Whether you are just interested in finding out more about the different types of dulcimers or are learning to play a dulcimer, you have come to the right place. Find out more in the sections below.
What is a hammered dulcimer?
The hammered dulcimer is the ancestor of the piano, a stringed instrument with many strings; to get different pitches the player moves from one string course to another and strikes them with small wooden hammers, much as the felt-covered hammers inside a piano strike the strings when the pianist presses the keys.
The hammered dulcimer was probably invented in ancient India a few thousand years ago and spread to Persia and the Middle East as well as to East Asia; the word “psaltery” in the Psalms may well refer to it, and a tile picture of a man playing one was dug up from an Assyrian Empire site. Dulcimers were brought to Europe during the Crusades and from there to James City County, Virginia (where we live!) in the 1600’s and were quite popular in America for 300 years. They died away about a century ago, but have been in revival here in America for the past few decades.
What is a mountain dulcimer?
The mountain dulcimer is an instrument originally called the scheitholz, brought over to America by the German settlers who filled the Appalachian region. It has only a few strings, most commonly four, and frets like a guitar but in the do-re-mi scale. It is usually tuned to only a few different pitches, so it is often played with a droning sound reminiscent of the bagpipe, and has been applied often to folk music originally from the British Isles, much of which was brought over by the Scotch-Irish settlers.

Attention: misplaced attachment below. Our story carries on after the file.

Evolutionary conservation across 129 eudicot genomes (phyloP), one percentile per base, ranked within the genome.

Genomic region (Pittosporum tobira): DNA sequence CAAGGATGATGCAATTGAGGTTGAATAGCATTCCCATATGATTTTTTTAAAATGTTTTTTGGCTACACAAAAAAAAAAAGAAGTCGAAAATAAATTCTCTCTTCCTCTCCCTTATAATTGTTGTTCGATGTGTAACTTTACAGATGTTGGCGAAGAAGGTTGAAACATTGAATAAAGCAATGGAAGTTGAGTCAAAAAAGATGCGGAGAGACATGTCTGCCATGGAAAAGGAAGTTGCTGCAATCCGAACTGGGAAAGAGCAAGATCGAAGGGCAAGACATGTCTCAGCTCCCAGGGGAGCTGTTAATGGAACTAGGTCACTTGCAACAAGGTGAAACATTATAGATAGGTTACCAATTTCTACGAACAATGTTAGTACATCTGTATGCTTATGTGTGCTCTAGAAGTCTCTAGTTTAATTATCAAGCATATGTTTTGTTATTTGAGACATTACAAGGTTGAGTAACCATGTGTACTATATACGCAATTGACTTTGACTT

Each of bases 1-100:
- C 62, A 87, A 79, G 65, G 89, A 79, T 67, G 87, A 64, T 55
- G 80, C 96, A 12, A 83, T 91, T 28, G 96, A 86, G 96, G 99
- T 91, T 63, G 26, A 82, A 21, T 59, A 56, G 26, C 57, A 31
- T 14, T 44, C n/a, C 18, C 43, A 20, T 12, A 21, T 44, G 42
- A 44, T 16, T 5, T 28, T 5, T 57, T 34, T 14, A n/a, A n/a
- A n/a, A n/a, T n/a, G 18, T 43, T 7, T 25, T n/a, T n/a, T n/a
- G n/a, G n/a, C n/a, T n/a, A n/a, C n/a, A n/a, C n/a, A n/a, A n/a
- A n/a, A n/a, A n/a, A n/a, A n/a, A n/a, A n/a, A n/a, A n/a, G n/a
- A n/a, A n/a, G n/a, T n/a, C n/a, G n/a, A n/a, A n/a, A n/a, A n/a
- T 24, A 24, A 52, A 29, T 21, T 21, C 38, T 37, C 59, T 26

About a hundred years ago a company wanted to mass market the scheitholz and wanted a more marketable name, but they unfortunately chose the name “dulcimer,” so now we have to use adjectives to designate which of the instruments we mean. (The same company may have made up the false myth that the mountain dulcimer is the only instrument invented in America --- it really is from Germany!)
Where can you find fine crafted dulcimers?
- Dusty Strings Dulcimer Company (they made Timothy's), Seattle, WA
- Song Bird Dulcimers by Chris Foss, Muscatine, IA
- Song of the Wood, by Jerry Read Smith (he made Timothy's newer bowed psaltery), Black Mountain, NC
- Master Works, by Russell Cook, Bennington, OK
- David's Dulcimers, by David Lindsey, Bennington, OK
- Cloud Nine, by Michael C. Allen, Ostrander, OH
- James Jones (he made Timothy's plucked psaltery --"zither"-- and the bowed psaltery on all Timothy's CDs), Bedford, VA
- Sam Rizzetta (he designed Timothy's hammered dulcimer in collaboration with Dusty Strings), Inwood, WV: 304/229-3166
- Nicholas Blanton Instruments, Shepherdstown, WV
Does Timothy offer instrument and music lessons?
Yes. For more than two decades Timothy has given lessons on hammered dulcimer at his home in Williamsburg, Virginia, USA, and for a decade in the past taught beginner to advanced beginner flute and folk guitar (and coaching advanced players in expression and improv); now he's offering lessons again on flute, whistle, and guitar, as well as mountain dulcimer and psaltery!
For more specifics, see Music Lessons.